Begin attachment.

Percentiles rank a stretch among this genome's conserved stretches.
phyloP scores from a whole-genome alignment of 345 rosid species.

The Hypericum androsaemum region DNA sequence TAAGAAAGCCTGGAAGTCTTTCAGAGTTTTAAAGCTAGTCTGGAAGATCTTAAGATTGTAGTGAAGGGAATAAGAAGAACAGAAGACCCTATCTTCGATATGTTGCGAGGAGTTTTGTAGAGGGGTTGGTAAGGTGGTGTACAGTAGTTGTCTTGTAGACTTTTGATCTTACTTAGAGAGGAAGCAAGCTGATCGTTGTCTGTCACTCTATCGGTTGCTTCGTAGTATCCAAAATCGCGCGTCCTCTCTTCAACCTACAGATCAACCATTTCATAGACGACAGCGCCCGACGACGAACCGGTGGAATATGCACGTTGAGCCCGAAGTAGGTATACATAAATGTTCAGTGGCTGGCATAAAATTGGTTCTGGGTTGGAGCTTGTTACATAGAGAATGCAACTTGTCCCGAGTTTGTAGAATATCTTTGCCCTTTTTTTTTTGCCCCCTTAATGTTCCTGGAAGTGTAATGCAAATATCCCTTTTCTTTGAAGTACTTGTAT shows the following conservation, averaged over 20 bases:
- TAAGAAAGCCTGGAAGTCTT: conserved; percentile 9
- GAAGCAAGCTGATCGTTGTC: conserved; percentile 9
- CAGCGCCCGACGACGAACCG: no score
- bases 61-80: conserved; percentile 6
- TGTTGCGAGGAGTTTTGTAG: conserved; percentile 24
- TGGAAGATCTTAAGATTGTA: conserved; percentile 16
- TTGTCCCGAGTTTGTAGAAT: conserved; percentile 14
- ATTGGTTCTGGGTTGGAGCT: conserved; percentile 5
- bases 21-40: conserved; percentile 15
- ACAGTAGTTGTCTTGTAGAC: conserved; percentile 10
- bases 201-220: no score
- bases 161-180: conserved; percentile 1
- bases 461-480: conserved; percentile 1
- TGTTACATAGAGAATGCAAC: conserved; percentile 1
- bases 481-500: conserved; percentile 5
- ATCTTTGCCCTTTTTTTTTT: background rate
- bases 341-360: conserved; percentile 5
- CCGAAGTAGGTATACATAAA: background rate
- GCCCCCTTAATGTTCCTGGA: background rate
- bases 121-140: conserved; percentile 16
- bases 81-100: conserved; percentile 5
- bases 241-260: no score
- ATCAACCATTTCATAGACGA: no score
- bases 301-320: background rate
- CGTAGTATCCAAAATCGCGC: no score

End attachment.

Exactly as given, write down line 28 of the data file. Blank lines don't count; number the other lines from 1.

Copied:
- CGTAGTATCCAAAATCGCGC: no score